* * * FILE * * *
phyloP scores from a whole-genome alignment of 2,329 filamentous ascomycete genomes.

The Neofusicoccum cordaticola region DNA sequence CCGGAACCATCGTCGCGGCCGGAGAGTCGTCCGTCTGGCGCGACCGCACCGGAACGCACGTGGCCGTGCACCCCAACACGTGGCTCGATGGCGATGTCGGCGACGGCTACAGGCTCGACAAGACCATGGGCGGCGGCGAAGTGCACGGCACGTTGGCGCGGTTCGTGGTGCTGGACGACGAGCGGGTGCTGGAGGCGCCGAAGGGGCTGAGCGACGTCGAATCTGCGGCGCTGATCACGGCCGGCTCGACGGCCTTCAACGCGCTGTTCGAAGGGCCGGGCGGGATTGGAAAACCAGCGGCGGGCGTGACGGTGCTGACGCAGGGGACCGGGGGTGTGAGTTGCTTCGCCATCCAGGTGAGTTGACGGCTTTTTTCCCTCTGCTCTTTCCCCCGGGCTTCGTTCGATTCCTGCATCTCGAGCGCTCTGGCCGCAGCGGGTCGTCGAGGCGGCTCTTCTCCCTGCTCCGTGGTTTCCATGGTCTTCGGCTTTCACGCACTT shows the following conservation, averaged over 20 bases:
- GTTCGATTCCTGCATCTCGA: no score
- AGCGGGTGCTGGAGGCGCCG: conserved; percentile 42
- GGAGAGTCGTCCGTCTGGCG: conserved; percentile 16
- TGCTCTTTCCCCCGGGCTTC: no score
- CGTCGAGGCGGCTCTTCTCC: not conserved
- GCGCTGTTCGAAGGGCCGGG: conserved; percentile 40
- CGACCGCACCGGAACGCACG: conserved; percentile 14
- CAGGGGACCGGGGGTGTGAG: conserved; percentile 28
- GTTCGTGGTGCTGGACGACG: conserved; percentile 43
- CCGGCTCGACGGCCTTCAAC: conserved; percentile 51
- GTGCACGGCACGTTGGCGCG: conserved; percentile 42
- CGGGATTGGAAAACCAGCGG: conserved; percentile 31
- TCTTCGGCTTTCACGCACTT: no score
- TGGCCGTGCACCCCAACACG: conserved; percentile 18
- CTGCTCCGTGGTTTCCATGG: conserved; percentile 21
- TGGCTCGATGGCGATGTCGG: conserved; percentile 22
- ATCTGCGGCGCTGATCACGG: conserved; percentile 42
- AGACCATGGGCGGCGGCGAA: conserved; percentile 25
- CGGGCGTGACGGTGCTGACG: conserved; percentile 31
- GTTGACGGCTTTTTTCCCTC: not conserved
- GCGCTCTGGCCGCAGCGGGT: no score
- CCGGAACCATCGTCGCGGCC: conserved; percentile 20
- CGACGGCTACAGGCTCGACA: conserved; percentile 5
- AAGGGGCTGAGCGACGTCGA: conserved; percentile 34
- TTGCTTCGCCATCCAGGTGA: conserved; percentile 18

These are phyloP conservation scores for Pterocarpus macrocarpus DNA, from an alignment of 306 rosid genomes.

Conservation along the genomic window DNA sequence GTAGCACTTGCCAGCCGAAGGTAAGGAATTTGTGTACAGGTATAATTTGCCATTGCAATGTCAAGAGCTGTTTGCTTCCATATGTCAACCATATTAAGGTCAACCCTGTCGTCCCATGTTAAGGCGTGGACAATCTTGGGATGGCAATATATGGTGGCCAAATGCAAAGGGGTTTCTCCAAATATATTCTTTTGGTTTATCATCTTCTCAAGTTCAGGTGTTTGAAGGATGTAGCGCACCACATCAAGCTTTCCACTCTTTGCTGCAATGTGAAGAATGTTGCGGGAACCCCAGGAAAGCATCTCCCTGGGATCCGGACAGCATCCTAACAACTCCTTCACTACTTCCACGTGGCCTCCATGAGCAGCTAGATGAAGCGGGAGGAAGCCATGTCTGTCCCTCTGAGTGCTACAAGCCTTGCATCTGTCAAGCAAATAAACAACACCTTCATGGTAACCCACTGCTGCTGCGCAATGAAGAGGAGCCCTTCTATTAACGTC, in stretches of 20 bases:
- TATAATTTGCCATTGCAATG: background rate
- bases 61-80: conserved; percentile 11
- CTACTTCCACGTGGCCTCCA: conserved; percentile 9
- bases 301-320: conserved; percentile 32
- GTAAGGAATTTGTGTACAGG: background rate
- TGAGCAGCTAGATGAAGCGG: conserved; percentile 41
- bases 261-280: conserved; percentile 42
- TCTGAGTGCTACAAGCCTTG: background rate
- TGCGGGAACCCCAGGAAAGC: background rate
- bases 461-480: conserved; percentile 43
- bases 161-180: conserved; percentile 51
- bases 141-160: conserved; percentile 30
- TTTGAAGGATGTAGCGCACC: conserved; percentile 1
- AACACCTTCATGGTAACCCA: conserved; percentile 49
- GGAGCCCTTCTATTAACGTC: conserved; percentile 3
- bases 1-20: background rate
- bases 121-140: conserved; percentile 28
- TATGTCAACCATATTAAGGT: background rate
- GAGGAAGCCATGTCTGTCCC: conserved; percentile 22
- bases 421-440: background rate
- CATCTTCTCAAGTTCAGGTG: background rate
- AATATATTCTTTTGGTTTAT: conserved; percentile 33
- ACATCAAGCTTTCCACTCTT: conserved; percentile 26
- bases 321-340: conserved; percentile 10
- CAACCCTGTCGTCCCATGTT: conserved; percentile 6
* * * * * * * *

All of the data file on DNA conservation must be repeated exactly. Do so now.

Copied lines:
phyloP scores from a whole-genome alignment of 2,329 filamentous ascomycete genomes.

The Neofusicoccum cordaticola region DNA sequence CCGGAACCATCGTCGCGGCCGGAGAGTCGTCCGTCTGGCGCGACCGCACCGGAACGCACGTGGCCGTGCACCCCAACACGTGGCTCGATGGCGATGTCGGCGACGGCTACAGGCTCGACAAGACCATGGGCGGCGGCGAAGTGCACGGCACGTTGGCGCGGTTCGTGGTGCTGGACGACGAGCGGGTGCTGGAGGCGCCGAAGGGGCTGAGCGACGTCGAATCTGCGGCGCTGATCACGGCCGGCTCGACGGCCTTCAACGCGCTGTTCGAAGGGCCGGGCGGGATTGGAAAACCAGCGGCGGGCGTGACGGTGCTGACGCAGGGGACCGGGGGTGTGAGTTGCTTCGCCATCCAGGTGAGTTGACGGCTTTTTTCCCTCTGCTCTTTCCCCCGGGCTTCGTTCGATTCCTGCATCTCGAGCGCTCTGGCCGCAGCGGGTCGTCGAGGCGGCTCTTCTCCCTGCTCCGTGGTTTCCATGGTCTTCGGCTTTCACGCACTT shows the following conservation, averaged over 20 bases:
- GTTCGATTCCTGCATCTCGA: no score
- AGCGGGTGCTGGAGGCGCCG: conserved; percentile 42
- GGAGAGTCGTCCGTCTGGCG: conserved; percentile 16
- TGCTCTTTCCCCCGGGCTTC: no score
- CGTCGAGGCGGCTCTTCTCC: not conserved
- GCGCTGTTCGAAGGGCCGGG: conserved; percentile 40
- CGACCGCACCGGAACGCACG: conserved; percentile 14
- CAGGGGACCGGGGGTGTGAG: conserved; percentile 28
- GTTCGTGGTGCTGGACGACG: conserved; percentile 43
- CCGGCTCGACGGCCTTCAAC: conserved; percentile 51
- GTGCACGGCACGTTGGCGCG: conserved; percentile 42
- CGGGATTGGAAAACCAGCGG: conserved; percentile 31
- TCTTCGGCTTTCACGCACTT: no score
- TGGCCGTGCACCCCAACACG: conserved; percentile 18
- CTGCTCCGTGGTTTCCATGG: conserved; percentile 21
- TGGCTCGATGGCGATGTCGG: conserved; percentile 22
- ATCTGCGGCGCTGATCACGG: conserved; percentile 42
- AGACCATGGGCGGCGGCGAA: conserved; percentile 25
- CGGGCGTGACGGTGCTGACG: conserved; percentile 31
- GTTGACGGCTTTTTTCCCTC: not conserved
- GCGCTCTGGCCGCAGCGGGT: no score
- CCGGAACCATCGTCGCGGCC: conserved; percentile 20
- CGACGGCTACAGGCTCGACA: conserved; percentile 5
- AAGGGGCTGAGCGACGTCGA: conserved; percentile 34
- TTGCTTCGCCATCCAGGTGA: conserved; percentile 18

These are phyloP conservation scores for Pterocarpus macrocarpus DNA, from an alignment of 306 rosid genomes.

Conservation along the genomic window DNA sequence GTAGCACTTGCCAGCCGAAGGTAAGGAATTTGTGTACAGGTATAATTTGCCATTGCAATGTCAAGAGCTGTTTGCTTCCATATGTCAACCATATTAAGGTCAACCCTGTCGTCCCATGTTAAGGCGTGGACAATCTTGGGATGGCAATATATGGTGGCCAAATGCAAAGGGGTTTCTCCAAATATATTCTTTTGGTTTATCATCTTCTCAAGTTCAGGTGTTTGAAGGATGTAGCGCACCACATCAAGCTTTCCACTCTTTGCTGCAATGTGAAGAATGTTGCGGGAACCCCAGGAAAGCATCTCCCTGGGATCCGGACAGCATCCTAACAACTCCTTCACTACTTCCACGTGGCCTCCATGAGCAGCTAGATGAAGCGGGAGGAAGCCATGTCTGTCCCTCTGAGTGCTACAAGCCTTGCATCTGTCAAGCAAATAAACAACACCTTCATGGTAACCCACTGCTGCTGCGCAATGAAGAGGAGCCCTTCTATTAACGTC, in stretches of 20 bases:
- TATAATTTGCCATTGCAATG: background rate
- bases 61-80: conserved; percentile 11
- CTACTTCCACGTGGCCTCCA: conserved; percentile 9
- bases 301-320: conserved; percentile 32
- GTAAGGAATTTGTGTACAGG: background rate
- TGAGCAGCTAGATGAAGCGG: conserved; percentile 41
- bases 261-280: conserved; percentile 42
- TCTGAGTGCTACAAGCCTTG: background rate
- TGCGGGAACCCCAGGAAAGC: background rate
- bases 461-480: conserved; percentile 43
- bases 161-180: conserved; percentile 51
- bases 141-160: conserved; percentile 30
- TTTGAAGGATGTAGCGCACC: conserved; percentile 1
- AACACCTTCATGGTAACCCA: conserved; percentile 49
- GGAGCCCTTCTATTAACGTC: conserved; percentile 3
- bases 1-20: background rate
- bases 121-140: conserved; percentile 28
- TATGTCAACCATATTAAGGT: background rate
- GAGGAAGCCATGTCTGTCCC: conserved; percentile 22
- bases 421-440: background rate
- CATCTTCTCAAGTTCAGGTG: background rate
- AATATATTCTTTTGGTTTAT: conserved; percentile 33
- ACATCAAGCTTTCCACTCTT: conserved; percentile 26
- bases 321-340: conserved; percentile 10
- CAACCCTGTCGTCCCATGTT: conserved; percentile 6